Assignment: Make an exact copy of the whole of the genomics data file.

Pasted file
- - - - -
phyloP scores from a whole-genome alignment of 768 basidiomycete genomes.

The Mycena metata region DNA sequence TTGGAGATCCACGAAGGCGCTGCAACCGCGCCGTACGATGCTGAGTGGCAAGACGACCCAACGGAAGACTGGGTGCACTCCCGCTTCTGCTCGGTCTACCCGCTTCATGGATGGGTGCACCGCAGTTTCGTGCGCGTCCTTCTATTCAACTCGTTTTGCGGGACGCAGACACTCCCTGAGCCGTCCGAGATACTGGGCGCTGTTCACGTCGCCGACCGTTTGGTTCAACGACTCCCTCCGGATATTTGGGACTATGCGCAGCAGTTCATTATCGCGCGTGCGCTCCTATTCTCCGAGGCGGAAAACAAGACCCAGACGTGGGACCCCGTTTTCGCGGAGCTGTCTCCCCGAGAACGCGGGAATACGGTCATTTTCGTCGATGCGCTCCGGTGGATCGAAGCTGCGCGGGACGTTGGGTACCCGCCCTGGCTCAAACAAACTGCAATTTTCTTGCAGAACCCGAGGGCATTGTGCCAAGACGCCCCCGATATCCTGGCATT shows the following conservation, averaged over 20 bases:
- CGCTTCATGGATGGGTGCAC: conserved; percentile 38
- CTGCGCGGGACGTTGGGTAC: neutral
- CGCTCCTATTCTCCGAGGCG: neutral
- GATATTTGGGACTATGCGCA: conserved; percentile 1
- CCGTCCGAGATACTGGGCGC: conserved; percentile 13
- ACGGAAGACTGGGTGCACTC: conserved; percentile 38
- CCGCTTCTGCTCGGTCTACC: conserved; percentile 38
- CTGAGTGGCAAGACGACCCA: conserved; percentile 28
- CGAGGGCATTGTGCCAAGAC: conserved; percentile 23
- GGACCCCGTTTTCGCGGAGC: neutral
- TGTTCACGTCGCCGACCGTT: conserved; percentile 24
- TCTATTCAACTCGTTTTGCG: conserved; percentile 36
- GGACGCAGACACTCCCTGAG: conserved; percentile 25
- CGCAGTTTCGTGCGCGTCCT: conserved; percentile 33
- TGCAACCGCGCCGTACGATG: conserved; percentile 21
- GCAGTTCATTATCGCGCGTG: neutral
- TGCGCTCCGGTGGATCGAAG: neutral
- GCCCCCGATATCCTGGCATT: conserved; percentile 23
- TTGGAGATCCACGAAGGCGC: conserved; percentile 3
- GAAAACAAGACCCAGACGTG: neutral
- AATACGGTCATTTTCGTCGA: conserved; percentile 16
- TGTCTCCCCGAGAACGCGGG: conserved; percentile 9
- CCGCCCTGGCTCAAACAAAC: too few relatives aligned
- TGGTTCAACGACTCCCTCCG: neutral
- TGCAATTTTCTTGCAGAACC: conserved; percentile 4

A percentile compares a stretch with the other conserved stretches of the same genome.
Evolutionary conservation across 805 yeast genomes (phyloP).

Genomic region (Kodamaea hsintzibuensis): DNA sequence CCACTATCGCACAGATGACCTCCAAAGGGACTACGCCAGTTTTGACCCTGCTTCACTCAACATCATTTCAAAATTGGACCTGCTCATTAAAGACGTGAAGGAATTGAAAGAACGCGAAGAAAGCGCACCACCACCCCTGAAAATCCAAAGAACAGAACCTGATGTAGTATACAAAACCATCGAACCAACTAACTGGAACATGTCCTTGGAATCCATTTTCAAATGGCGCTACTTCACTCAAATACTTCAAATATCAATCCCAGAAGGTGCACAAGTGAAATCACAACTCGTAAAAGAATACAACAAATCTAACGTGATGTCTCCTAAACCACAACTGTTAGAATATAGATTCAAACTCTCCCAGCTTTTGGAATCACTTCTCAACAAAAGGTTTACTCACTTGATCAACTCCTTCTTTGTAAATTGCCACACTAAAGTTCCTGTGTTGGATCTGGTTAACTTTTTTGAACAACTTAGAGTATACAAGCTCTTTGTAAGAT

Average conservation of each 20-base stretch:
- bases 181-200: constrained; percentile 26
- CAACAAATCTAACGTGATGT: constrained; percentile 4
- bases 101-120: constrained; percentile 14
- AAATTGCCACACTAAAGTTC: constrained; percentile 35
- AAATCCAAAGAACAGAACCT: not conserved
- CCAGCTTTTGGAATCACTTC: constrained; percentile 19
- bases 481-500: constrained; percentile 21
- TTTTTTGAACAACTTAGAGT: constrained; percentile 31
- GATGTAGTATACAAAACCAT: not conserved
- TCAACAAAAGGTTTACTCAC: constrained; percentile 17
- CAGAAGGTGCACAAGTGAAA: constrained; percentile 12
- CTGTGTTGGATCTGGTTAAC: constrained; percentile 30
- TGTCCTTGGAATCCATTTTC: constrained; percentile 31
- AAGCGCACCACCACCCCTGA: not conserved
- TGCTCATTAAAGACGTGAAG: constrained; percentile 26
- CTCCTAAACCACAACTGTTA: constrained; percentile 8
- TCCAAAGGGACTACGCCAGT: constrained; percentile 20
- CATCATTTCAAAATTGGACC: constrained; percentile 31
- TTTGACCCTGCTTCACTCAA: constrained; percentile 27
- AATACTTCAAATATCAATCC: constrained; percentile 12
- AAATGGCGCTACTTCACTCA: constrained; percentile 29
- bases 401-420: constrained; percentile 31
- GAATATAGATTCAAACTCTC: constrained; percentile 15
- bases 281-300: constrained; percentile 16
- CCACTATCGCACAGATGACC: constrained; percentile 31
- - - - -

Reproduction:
phyloP scores from a whole-genome alignment of 768 basidiomycete genomes.

The Mycena metata region DNA sequence TTGGAGATCCACGAAGGCGCTGCAACCGCGCCGTACGATGCTGAGTGGCAAGACGACCCAACGGAAGACTGGGTGCACTCCCGCTTCTGCTCGGTCTACCCGCTTCATGGATGGGTGCACCGCAGTTTCGTGCGCGTCCTTCTATTCAACTCGTTTTGCGGGACGCAGACACTCCCTGAGCCGTCCGAGATACTGGGCGCTGTTCACGTCGCCGACCGTTTGGTTCAACGACTCCCTCCGGATATTTGGGACTATGCGCAGCAGTTCATTATCGCGCGTGCGCTCCTATTCTCCGAGGCGGAAAACAAGACCCAGACGTGGGACCCCGTTTTCGCGGAGCTGTCTCCCCGAGAACGCGGGAATACGGTCATTTTCGTCGATGCGCTCCGGTGGATCGAAGCTGCGCGGGACGTTGGGTACCCGCCCTGGCTCAAACAAACTGCAATTTTCTTGCAGAACCCGAGGGCATTGTGCCAAGACGCCCCCGATATCCTGGCATT shows the following conservation, averaged over 20 bases:
- CGCTTCATGGATGGGTGCAC: conserved; percentile 38
- CTGCGCGGGACGTTGGGTAC: neutral
- CGCTCCTATTCTCCGAGGCG: neutral
- GATATTTGGGACTATGCGCA: conserved; percentile 1
- CCGTCCGAGATACTGGGCGC: conserved; percentile 13
- ACGGAAGACTGGGTGCACTC: conserved; percentile 38
- CCGCTTCTGCTCGGTCTACC: conserved; percentile 38
- CTGAGTGGCAAGACGACCCA: conserved; percentile 28
- CGAGGGCATTGTGCCAAGAC: conserved; percentile 23
- GGACCCCGTTTTCGCGGAGC: neutral
- TGTTCACGTCGCCGACCGTT: conserved; percentile 24
- TCTATTCAACTCGTTTTGCG: conserved; percentile 36
- GGACGCAGACACTCCCTGAG: conserved; percentile 25
- CGCAGTTTCGTGCGCGTCCT: conserved; percentile 33
- TGCAACCGCGCCGTACGATG: conserved; percentile 21
- GCAGTTCATTATCGCGCGTG: neutral
- TGCGCTCCGGTGGATCGAAG: neutral
- GCCCCCGATATCCTGGCATT: conserved; percentile 23
- TTGGAGATCCACGAAGGCGC: conserved; percentile 3
- GAAAACAAGACCCAGACGTG: neutral
- AATACGGTCATTTTCGTCGA: conserved; percentile 16
- TGTCTCCCCGAGAACGCGGG: conserved; percentile 9
- CCGCCCTGGCTCAAACAAAC: too few relatives aligned
- TGGTTCAACGACTCCCTCCG: neutral
- TGCAATTTTCTTGCAGAACC: conserved; percentile 4

A percentile compares a stretch with the other conserved stretches of the same genome.
Evolutionary conservation across 805 yeast genomes (phyloP).

Genomic region (Kodamaea hsintzibuensis): DNA sequence CCACTATCGCACAGATGACCTCCAAAGGGACTACGCCAGTTTTGACCCTGCTTCACTCAACATCATTTCAAAATTGGACCTGCTCATTAAAGACGTGAAGGAATTGAAAGAACGCGAAGAAAGCGCACCACCACCCCTGAAAATCCAAAGAACAGAACCTGATGTAGTATACAAAACCATCGAACCAACTAACTGGAACATGTCCTTGGAATCCATTTTCAAATGGCGCTACTTCACTCAAATACTTCAAATATCAATCCCAGAAGGTGCACAAGTGAAATCACAACTCGTAAAAGAATACAACAAATCTAACGTGATGTCTCCTAAACCACAACTGTTAGAATATAGATTCAAACTCTCCCAGCTTTTGGAATCACTTCTCAACAAAAGGTTTACTCACTTGATCAACTCCTTCTTTGTAAATTGCCACACTAAAGTTCCTGTGTTGGATCTGGTTAACTTTTTTGAACAACTTAGAGTATACAAGCTCTTTGTAAGAT

Average conservation of each 20-base stretch:
- bases 181-200: constrained; percentile 26
- CAACAAATCTAACGTGATGT: constrained; percentile 4
- bases 101-120: constrained; percentile 14
- AAATTGCCACACTAAAGTTC: constrained; percentile 35
- AAATCCAAAGAACAGAACCT: not conserved
- CCAGCTTTTGGAATCACTTC: constrained; percentile 19
- bases 481-500: constrained; percentile 21
- TTTTTTGAACAACTTAGAGT: constrained; percentile 31
- GATGTAGTATACAAAACCAT: not conserved
- TCAACAAAAGGTTTACTCAC: constrained; percentile 17
- CAGAAGGTGCACAAGTGAAA: constrained; percentile 12
- CTGTGTTGGATCTGGTTAAC: constrained; percentile 30
- TGTCCTTGGAATCCATTTTC: constrained; percentile 31
- AAGCGCACCACCACCCCTGA: not conserved
- TGCTCATTAAAGACGTGAAG: constrained; percentile 26
- CTCCTAAACCACAACTGTTA: constrained; percentile 8
- TCCAAAGGGACTACGCCAGT: constrained; percentile 20
- CATCATTTCAAAATTGGACC: constrained; percentile 31
- TTTGACCCTGCTTCACTCAA: constrained; percentile 27
- AATACTTCAAATATCAATCC: constrained; percentile 12
- AAATGGCGCTACTTCACTCA: constrained; percentile 29
- bases 401-420: constrained; percentile 31
- GAATATAGATTCAAACTCTC: constrained; percentile 15
- bases 281-300: constrained; percentile 16
- CCACTATCGCACAGATGACC: constrained; percentile 31